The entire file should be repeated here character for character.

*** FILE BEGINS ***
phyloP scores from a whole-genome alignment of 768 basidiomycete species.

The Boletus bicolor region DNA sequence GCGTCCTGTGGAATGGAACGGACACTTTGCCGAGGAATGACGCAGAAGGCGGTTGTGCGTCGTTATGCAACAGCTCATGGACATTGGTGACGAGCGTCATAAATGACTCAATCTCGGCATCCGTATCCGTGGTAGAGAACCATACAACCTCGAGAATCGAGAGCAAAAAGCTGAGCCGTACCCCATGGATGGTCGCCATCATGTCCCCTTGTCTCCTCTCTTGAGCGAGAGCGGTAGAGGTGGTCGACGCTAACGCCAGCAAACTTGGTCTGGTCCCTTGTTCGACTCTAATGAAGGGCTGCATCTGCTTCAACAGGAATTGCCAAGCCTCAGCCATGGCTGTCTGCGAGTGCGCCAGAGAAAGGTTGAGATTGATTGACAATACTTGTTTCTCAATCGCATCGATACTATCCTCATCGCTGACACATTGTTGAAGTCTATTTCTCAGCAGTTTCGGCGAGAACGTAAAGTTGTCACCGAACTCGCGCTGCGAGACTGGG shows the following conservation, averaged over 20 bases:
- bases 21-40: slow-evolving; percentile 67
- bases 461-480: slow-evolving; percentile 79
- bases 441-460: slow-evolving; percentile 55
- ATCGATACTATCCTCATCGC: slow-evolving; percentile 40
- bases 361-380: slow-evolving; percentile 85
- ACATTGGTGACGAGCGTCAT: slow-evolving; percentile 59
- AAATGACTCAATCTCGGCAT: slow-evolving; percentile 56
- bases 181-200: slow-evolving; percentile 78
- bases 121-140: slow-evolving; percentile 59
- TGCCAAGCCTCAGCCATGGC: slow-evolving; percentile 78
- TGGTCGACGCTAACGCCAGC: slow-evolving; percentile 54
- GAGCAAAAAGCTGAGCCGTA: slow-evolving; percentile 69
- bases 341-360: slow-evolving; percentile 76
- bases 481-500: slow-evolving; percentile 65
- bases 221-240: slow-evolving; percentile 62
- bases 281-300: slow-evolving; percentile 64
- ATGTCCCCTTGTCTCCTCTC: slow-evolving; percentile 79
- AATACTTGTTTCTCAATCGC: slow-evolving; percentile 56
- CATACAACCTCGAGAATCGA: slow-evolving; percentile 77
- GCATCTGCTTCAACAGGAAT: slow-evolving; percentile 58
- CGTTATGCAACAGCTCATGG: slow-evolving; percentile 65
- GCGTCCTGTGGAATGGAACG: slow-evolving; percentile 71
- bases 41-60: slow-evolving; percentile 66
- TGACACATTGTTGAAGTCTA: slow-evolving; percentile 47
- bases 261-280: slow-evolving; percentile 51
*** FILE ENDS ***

phyloP scores from a whole-genome alignment of 768 basidiomycete species.

The Boletus bicolor region DNA sequence GCGTCCTGTGGAATGGAACGGACACTTTGCCGAGGAATGACGCAGAAGGCGGTTGTGCGTCGTTATGCAACAGCTCATGGACATTGGTGACGAGCGTCATAAATGACTCAATCTCGGCATCCGTATCCGTGGTAGAGAACCATACAACCTCGAGAATCGAGAGCAAAAAGCTGAGCCGTACCCCATGGATGGTCGCCATCATGTCCCCTTGTCTCCTCTCTTGAGCGAGAGCGGTAGAGGTGGTCGACGCTAACGCCAGCAAACTTGGTCTGGTCCCTTGTTCGACTCTAATGAAGGGCTGCATCTGCTTCAACAGGAATTGCCAAGCCTCAGCCATGGCTGTCTGCGAGTGCGCCAGAGAAAGGTTGAGATTGATTGACAATACTTGTTTCTCAATCGCATCGATACTATCCTCATCGCTGACACATTGTTGAAGTCTATTTCTCAGCAGTTTCGGCGAGAACGTAAAGTTGTCACCGAACTCGCGCTGCGAGACTGGG shows the following conservation, averaged over 20 bases:
- bases 21-40: slow-evolving; percentile 67
- bases 461-480: slow-evolving; percentile 79
- bases 441-460: slow-evolving; percentile 55
- ATCGATACTATCCTCATCGC: slow-evolving; percentile 40
- bases 361-380: slow-evolving; percentile 85
- ACATTGGTGACGAGCGTCAT: slow-evolving; percentile 59
- AAATGACTCAATCTCGGCAT: slow-evolving; percentile 56
- bases 181-200: slow-evolving; percentile 78
- bases 121-140: slow-evolving; percentile 59
- TGCCAAGCCTCAGCCATGGC: slow-evolving; percentile 78
- TGGTCGACGCTAACGCCAGC: slow-evolving; percentile 54
- GAGCAAAAAGCTGAGCCGTA: slow-evolving; percentile 69
- bases 341-360: slow-evolving; percentile 76
- bases 481-500: slow-evolving; percentile 65
- bases 221-240: slow-evolving; percentile 62
- bases 281-300: slow-evolving; percentile 64
- ATGTCCCCTTGTCTCCTCTC: slow-evolving; percentile 79
- AATACTTGTTTCTCAATCGC: slow-evolving; percentile 56
- CATACAACCTCGAGAATCGA: slow-evolving; percentile 77
- GCATCTGCTTCAACAGGAAT: slow-evolving; percentile 58
- CGTTATGCAACAGCTCATGG: slow-evolving; percentile 65
- GCGTCCTGTGGAATGGAACG: slow-evolving; percentile 71
- bases 41-60: slow-evolving; percentile 66
- TGACACATTGTTGAAGTCTA: slow-evolving; percentile 47
- bases 261-280: slow-evolving; percentile 51